WENGE ACCUSED OF ABUSING MILLIONS
ELLEN TIAMU (National Newspaper)
The National reports allegations of institutional corruption and blatant abuse of public money have been levelled against Morobe Governor Luther Wenge by his provincial treasurer, Andrew Namuesh.
Namuesh provided documents to substantiate his claims against Wenge, amounting to more than K6 million. One of the major issues was the sale of the former government store to Steamships Trading for K5.9 million. The sale was auctioned by Arthur Strachan Ltd of Lae for a 2.5% commission of the gross offer.The transfer of titles and consultation of sale were conducted by Steeles Lawyers.
Namuesh claimed that the provincial executive council, under Wenge, had invested K4 million of the proceeds in an interest bearing deposit at the Westpac Lae branch. Against that deposit, the provincial government would take out a loan to fund the Lutheran University of Papua New Guinea. The university’s establishment committee was chaired by the principal of Steeles Lawyers, Rimbink Pato.
The decisions were made in the PEC (Sam Sewe) of June 5, 2006, and given to provincial administrator Manasupe Zurenuoc to execute. All other projects were to be placed on hold until given “proper allocation for loan repayment in the 2007 appropriation”.
Other unbudgeted requests that were funded included K1 million for Poahom airstrip, less than 20 minutes drive from Lae in the Nawaeb district; establishment of K450,000 for a joint venture with a Frederic Griffith; and, recently, K200,000 for Black Cat Trail Ltd. However, Wenge last night denied the claims, saying all financial dealings of the PEC, himself and the provincial administration were made in accordance with the rules and regulations covering public monies.
“If the treasurer sees that there have been illegal or irregular proceedings regarding the Morobe provincial budget, he should go to the Ombudsman Commission or the police,” he said. “Unless he can establish that I am trying to steal, or some businesses are going to give me some money back, where is my misappropriation? “We totally deny any illegality or impropriety,” Wenge said.
“The PEC has the power under the same Finance Management Act he is talking about to change scopes, even though projects or emergencies have not been budgeted for,” he stressed. However, Namuesh had argued that “the decision made by the PEC to award K200,000 to the Black Cat company did not comply with the rules and I, for one, take their (PEC) decision as institutional corruption, meaning decision makers are using appointed recognised bodies as rubber stamps to get rich overnight using the public purse”.
He said the claim was not budgeted for in this year’s budget, there was no certificate of incorporation from the registrar of companies for Black Cat Trail Ltd. Namuesh yesterday said since he assumed the treasurer’s job in 2005, he had, on various occasions, pointed out to Wenge the need to be cautious with public monies so that spending on certain PEC-approved projects were in accordance with procedures and rules under the Public Finance (Management) Act.
Namuesh’s statement followed an attack on him last Thursday at the Morobe provincial headquarters car park by chairman of the Nakuwi Kuembu Winima landowner company, Rex Mauri, over a payment. The provincial treasurer said he had also written to Wenge expressing dissatisfaction over several financial assistance claims as there were no procedures and criteria set in place to assess and approve them in accordance with procurement procedures established under the Public Finance (Management) Act.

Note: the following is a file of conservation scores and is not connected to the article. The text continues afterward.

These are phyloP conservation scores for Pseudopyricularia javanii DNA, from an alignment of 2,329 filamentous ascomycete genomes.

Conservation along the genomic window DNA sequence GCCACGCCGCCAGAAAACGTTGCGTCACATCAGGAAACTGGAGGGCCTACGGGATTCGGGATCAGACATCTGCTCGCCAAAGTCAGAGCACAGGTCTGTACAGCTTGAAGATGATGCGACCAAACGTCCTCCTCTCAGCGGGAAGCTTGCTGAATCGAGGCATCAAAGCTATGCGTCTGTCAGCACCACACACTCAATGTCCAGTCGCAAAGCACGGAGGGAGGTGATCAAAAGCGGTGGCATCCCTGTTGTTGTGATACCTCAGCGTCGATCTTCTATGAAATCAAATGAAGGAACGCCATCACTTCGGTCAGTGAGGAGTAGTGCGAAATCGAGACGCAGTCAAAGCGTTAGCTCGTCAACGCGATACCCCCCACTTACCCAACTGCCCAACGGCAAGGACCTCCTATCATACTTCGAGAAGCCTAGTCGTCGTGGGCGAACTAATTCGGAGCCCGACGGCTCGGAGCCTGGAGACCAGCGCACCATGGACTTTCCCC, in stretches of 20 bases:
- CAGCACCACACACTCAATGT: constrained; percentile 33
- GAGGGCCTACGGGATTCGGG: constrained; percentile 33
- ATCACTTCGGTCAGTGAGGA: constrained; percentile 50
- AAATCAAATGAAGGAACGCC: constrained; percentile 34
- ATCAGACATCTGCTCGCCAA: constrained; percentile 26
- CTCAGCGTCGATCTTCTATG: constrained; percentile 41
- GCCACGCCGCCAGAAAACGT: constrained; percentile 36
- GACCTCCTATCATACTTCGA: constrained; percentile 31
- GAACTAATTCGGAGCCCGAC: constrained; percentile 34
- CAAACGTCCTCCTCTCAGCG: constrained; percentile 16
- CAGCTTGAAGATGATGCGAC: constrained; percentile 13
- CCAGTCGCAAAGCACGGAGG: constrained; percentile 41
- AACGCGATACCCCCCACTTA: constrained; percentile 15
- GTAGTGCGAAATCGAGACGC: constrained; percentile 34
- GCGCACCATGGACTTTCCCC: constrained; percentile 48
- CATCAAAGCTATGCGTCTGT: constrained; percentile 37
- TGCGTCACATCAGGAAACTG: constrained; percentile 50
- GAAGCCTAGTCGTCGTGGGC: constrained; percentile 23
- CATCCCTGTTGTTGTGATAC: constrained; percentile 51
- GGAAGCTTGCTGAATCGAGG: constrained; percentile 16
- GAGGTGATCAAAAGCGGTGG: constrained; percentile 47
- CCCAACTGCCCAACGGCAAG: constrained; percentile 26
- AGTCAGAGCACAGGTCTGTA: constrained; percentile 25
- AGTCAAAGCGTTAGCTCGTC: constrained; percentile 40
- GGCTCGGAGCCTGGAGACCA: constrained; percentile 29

He cited some claims as not part of service delivery, saying their nature were more of personal requests which could be entertained by banks and other financial lending institutions. “The Government Appropriation Act is very clear regarding service delivery-related expenditure,” he added.
“While I appreciate the powers bestowed on the PEC to approve or reject, through submission on finance matters, as a second authority after the provincial assembly (Tutumang), it still lacks proper procedures and guidelines to properly coordinate the submissions from the core functions of the provincial government and the Morobe provincial administration,” Namuesh said. “Although treasury does not have the power to question PEC decisions, we are duty bound to ensure checks and balances are in place in regard to good governance, transparency and accountability for the use of public money,” the treasurer said.
He said it had become PEC custom to use section 6 of the Provincial Appropriation Act (change of scope) to transfer funds from one expenditure to another and, according to him, that section should only apply to projects under the development budget. However, Wenge fought back: “The PEC has the power, under the same Finance Management Act he is talking about, to change scopes even though projects or emergencies have not been budgeted for.
“The PEC has the power to decide on projects and, as long as I am satisfied that the community at large is going to benefit, it goes to the provincial administrator for vetting and then the treasurer for processing.
“Why has he kept quiet about these things and suddenly is going out to the media when, clearly, there has not been any misuse of funds?” the governor asked.